5. Sometimes learn from the past. For example, Waldner could tie up opponents in every rally - no one was comfortable against his variety of deceptive and change-of-pace shots. Take that, add the best of modern top players, and you have someone who will beat the best Chinese. But because such "unorthodox" play develops outside of "orthodox" training, that type of variation game is often forgotten, despite its obvious success.  

History of U.S. Table Tennis, Volume 21 - 1994-95
You can order your copy now! This volume is 438 pages with 1667 graphics, and covers all the wild things that happened in 1994-95 - and I'm mentioned a lot! (Plus a good portion of the volume is from articles I wrote back then - I was editor of USA Table Tennis Magazine.) Why not buy a copy - or the entire set at a discount? Tim sells them directly, so when you order them, you get it autographed!

Maryland Table Tennis Center April Newsletter
Here it is - I'm the editor for the 71st issue in a row.

World Table Tennis Day
Celebrate 2018 World Table Tennis Day on 6 April! (44 sec)

Asian Cup
Here's the ITTF home page for the event taking pace April 6-8 in Yokoyama, Japan. There's already one shocker - Bigger they are, harder they fall; Tomokazu Harimoto beats Fan Zhendong. Here are highlights of the match (1:29).

Slovenia Open
Here's the ITTF home page for the event taking place in Otocec, Slovenia, April 2-6. The dates caught me off guard this morning - I assumed it was this weekend, but they are already past the preliminaries (Mon and Tues) and into the main draws starting yesterday.

Commonwealth Games
Here's the ITTF home page for the event taking place in Oxenford, Australia, April 5-15.

Ping Sunday
Here's their home page. While I've been linking to their articles as they come up, they have a lot of material there, from EmRatThich. Here are the sections on the web page. (There's another menu lower down that breaks it down into eight categories.)

Ma Long Backhand Loop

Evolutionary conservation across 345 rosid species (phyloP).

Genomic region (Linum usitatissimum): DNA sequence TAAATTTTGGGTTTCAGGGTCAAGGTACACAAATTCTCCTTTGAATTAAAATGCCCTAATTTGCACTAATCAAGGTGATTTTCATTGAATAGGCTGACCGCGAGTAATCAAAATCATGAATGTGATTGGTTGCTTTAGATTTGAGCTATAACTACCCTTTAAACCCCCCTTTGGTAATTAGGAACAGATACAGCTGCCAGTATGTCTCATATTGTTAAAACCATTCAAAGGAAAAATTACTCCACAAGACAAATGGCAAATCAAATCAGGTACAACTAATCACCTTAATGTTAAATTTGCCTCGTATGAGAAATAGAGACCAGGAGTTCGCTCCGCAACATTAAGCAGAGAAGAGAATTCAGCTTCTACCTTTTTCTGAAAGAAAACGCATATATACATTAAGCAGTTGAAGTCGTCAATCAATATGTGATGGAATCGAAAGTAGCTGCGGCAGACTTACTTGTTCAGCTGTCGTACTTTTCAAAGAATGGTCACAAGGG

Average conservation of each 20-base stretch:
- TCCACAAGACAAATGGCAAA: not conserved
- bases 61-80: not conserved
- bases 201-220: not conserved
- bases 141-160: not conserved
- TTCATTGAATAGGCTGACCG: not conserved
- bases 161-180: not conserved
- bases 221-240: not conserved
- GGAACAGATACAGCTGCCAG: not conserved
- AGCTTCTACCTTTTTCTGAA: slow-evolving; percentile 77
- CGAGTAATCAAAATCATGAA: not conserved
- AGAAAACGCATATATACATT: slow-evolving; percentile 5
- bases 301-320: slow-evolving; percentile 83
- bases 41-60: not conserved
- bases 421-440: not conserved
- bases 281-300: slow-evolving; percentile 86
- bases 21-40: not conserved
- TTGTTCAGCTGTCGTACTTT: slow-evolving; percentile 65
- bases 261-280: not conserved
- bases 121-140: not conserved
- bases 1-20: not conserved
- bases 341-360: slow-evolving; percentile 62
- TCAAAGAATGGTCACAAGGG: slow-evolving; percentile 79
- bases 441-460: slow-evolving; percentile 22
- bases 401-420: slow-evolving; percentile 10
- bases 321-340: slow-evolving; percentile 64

Here's the video (67 sec) as he rips ball after ball with Liu Guoliang feeding multiball. This is one of the best videos I've seen of it

Ma Long in Kiehl's, China Unicom, Audi and MONTBLANC Commercials
Here's the video (4:26). "Which commercial do you like the best?"

USATT Training Camp in Davie, Florida
Here's the USATT Facebook page, which links to video and pictures from the national training camp going on there this week, Mon-Fri, ending today. Most of the top junior players in the country from ages 9 to 14 or so are there. Here's a link to video of practice matches yesterday (53:51).

2018 Butterfly Cary Cup

Table Tennis Therapy for Alzheimer's
Here's the video (2:51). "Very few sports work the game, researchers will tell you, as much as the game of ping-pong."

Table Tennis Pins
Is this the world's biggest collection?

Baby Pong
Here's the video (9 sec), with Dimtrij Ovtcharov and Super Baby!

Attacking a Beehive with Ping-Pong Paddles
Here's the video (3:20, with "table tennis" only in the first six seconds) - this is NOT a smart thing to do!

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igorponger's picture

Re: April 6, 2018


Web-held gallery of the ITTF Museum was discontinued recently. There is a great collection of table tennis memorabilies in the museum, we cant reach to this collection since recently. Sorry.